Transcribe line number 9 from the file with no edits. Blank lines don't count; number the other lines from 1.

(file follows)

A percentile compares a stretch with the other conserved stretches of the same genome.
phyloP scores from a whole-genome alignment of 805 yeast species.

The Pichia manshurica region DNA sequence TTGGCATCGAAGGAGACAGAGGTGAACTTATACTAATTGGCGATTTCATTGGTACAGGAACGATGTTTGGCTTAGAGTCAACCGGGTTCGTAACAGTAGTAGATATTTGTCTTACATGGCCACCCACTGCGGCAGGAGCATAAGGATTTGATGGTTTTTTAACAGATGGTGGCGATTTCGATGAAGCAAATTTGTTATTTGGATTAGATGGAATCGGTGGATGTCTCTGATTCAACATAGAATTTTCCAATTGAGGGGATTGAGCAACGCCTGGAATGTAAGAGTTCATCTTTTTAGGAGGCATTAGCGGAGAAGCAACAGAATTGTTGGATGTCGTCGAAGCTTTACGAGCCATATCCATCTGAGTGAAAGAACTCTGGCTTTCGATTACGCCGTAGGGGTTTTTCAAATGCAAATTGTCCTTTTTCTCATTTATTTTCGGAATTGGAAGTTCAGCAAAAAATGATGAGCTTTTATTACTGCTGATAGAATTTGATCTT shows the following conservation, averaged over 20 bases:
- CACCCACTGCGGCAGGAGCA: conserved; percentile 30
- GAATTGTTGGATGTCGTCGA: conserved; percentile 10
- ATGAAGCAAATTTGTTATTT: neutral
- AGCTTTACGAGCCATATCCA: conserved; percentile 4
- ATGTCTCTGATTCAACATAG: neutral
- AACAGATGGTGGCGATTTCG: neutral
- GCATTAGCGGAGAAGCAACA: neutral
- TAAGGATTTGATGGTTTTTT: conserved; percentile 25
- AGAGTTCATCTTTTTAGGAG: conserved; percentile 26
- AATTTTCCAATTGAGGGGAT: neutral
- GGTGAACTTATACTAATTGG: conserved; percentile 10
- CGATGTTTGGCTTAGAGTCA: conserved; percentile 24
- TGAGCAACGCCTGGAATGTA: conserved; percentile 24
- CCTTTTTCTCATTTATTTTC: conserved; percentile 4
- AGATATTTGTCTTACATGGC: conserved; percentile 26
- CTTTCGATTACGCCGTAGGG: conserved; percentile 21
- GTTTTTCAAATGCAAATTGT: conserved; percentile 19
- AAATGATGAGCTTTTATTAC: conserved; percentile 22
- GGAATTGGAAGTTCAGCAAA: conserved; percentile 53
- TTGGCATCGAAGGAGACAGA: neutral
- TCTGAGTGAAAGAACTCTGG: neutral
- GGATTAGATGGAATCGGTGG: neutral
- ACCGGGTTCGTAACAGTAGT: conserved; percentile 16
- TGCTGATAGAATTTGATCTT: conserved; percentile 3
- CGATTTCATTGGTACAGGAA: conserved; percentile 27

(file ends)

- AACAGATGGTGGCGATTTCG: neutral